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#2919120 - 03/28/09 Re: 270 AI? [Re: colmacivor]
cumminscowboy Online   content
Campfire Guide

Registered: 11/11/04
Posts: 3364
I don't believe the 270 win in that letter is legit, it claims a 8.8% and a 7.8% gain, I guess I will assume the 8.8% was likely with 150 grain bullets,

if you are getting 3100 from a 130 from your regular 270 win, this article claims you should be getting 3341fps from your acklyized 270, how many of you guys wanna call bull$hit on that, thats faster than the fasted 270 weatherby mag load I have listed
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#2919509 - 03/28/09 Re: 270 AI? [Re: 2Seventy]
prairie dog shooter Offline
Campfire Outfitter

Registered: 01/25/01
Posts: 8345
Loc: Texas
I believe one reason that the 270 Winchester works so well is because bullets in .277 are designed to perform at 270 Winchester velocities.
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#2920132 - 03/29/09 Re: 270 AI? [Re: prairie dog shooter]
ingwe Offline
Campfire Oracle

Registered: 12/20/08
Posts: 57827
Loc: Southwestern Montucky
Touche'


Ingwe
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#2920350 - 03/29/09 Re: 270 AI? [Re: ingwe]
colmacivor Offline
Campfire Regular

Registered: 02/09/04
Posts: 398
Loc: Northern Arizona
The bullets seem to work at 270 AI velosities as well. I used the ole 270 on 29 sheep hunts, and 50 yrs of deer and elk hunts so their is no argument that the 270 is more than sufficient. I shoot an AI now only because I want to, not because of any short commings in the parent cart. There is a gain in vel that is more than Ackley indicated probably due to superior components and measuring devices. With that said build yourself one if you want one or shoot what you have if that is your pleasure, I doubt that any game animal (shot correctly) gives a damn. jm

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#2920533 - 03/29/09 Re: 270 AI? [Re: colmacivor]
BobinNH Offline
Campfire Oracle

Registered: 01/28/07
Posts: 30701
colmacivor: What velocities do you get from the AI? I ssume you're using the 139 Swift Aframe. Has it done well for you in Africa in the 270 AI?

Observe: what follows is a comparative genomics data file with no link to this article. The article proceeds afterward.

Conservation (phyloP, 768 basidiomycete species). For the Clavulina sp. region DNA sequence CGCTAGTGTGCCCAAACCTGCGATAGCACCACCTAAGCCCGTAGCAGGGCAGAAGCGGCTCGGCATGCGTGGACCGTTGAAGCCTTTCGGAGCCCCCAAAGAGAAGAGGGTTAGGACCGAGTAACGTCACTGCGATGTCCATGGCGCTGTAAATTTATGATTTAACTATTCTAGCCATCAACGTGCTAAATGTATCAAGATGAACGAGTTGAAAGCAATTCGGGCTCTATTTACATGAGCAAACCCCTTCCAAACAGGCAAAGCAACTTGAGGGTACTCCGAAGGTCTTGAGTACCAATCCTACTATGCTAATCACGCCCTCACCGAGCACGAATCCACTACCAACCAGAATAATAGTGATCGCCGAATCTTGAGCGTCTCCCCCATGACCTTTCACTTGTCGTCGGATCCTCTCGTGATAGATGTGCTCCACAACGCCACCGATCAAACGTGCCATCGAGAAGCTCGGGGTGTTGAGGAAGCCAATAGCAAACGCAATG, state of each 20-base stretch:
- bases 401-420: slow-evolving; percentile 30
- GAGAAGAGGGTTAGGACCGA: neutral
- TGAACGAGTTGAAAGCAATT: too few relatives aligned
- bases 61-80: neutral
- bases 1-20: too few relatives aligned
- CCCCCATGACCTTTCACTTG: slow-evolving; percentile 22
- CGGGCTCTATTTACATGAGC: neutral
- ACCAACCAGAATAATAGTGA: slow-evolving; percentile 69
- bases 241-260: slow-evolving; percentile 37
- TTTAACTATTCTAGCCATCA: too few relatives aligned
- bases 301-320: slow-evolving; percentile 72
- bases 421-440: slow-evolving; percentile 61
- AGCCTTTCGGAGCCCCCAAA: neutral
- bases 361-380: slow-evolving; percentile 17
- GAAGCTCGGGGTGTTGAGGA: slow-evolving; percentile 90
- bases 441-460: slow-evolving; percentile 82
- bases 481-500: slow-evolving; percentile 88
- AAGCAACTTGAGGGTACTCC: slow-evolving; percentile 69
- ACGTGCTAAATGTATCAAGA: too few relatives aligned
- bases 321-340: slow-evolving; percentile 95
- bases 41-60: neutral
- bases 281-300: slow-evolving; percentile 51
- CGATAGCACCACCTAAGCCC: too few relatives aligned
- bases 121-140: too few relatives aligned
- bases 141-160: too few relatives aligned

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#2920864 - 03/29/09 Re: 270 AI? [Re: BobinNH]
colmacivor Offline
Campfire Regular

Registered: 02/09/04
Posts: 398
Loc: Northern Arizona
BobinNH, I usually use the 140 gr A-frame, however the triple shock has done very well. I have been using 2 loads 59.3 H4831 sc at 3220 and 61 gr of R-22 @ 3250. The 110 sierra I use 61 gr H4350 @ 3500. My culling partners use a 270 and a 300H&H. I think we are convinced that the triple shock and the a-frames are very good and the Nosler part. rates right up there. We have been dissappointed in the Accubonds, sometime they work very well and other times they don't. They do however shoot very good groups. I do prefer a-frames for DG. I will be taking a 270AI and a 243 this trip, eland, gemsbok,blue & black Wildebeest,kudu,zebra, Red hartebeest, Springbok and Impala. I think the contract is for about 400 animals. jm

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#2921913 - 03/29/09 Re: 270 AI? [Re: colmacivor]
mdatlanta Offline
Campfire Regular

Registered: 11/29/05
Posts: 257
Loc: Atlanta, GA
How does the .270 Gibbs compare with a .270 AI in terms of capacity/velocity, etc.?

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#2922313 - 03/30/09 Re: 270 AI? [Re: 2Seventy]
alpinecrick Offline
Campfire Kahuna

Registered: 03/02/05
Posts: 19197
Loc: Western Slope of Colorado
 Originally Posted By: 2Seventy
I hear quite a lot about the 280, why not the 270 AI? What are the pluses and minuses of this caliber?


270



P.O. Ackely mentioned the only cartridge he couldn't get an "improvement" from was the 270.......




Casey
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#2922353 - 03/30/09 Re: 270 AI? [Re: cumminscowboy]
alpinecrick Offline
Campfire Kahuna

Registered: 03/02/05
Posts: 19197
Loc: Western Slope of Colorado
 Originally Posted By: cumminscowboy
I don't believe the 270 win in that letter is legit, it claims a 8.8% and a 7.8% gain, I guess I will assume the 8.8% was likely with 150 grain bullets,

if you are getting 3100 from a 130 from your regular 270 win, this article claims you should be getting 3341fps from your acklyized 270, how many of you guys wanna call bull$hit on that, thats faster than the fasted 270 weatherby mag load I have listed



I've chrono'ed two 270AI's on a couple of occasions (they weren't mine)--I didn't see much improvement.

I did meet a guy who 30 years ago loved necking up the 06 case--to 338, 8mm, and 35 calibers. Eventualy he started AI'ing them. He said in every instance he saw decent gains with heavier bullets, very little gain with lighter bullets. That's been my experience with my two 06AI's. But maybe the latest powders are changing that?

Regardless, I find 8% gain with a 270AI very suspect.......



Casey
_________________________


Not being married to any particular political party sure makes it a lot easier to look at the world more objectively...

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#2932690 - 04/03/09 Re: 270 AI? [Re: alpinecrick]
phillip Offline
New Member

Registered: 04/03/09
Posts: 6
My first post......
I have an .270 ackley with 25" douglass air gauged stainless barrel. What ive learned its all about powder selection like with any other caliber. nosler 140 accubond, imr 4831, fed 215, norma case gives me 3100 fps easily without pressure 10 ft from muzzle. Standard 270 fireform load was 2800 fps. I started out with some other slower powders and was disappointed with the performance.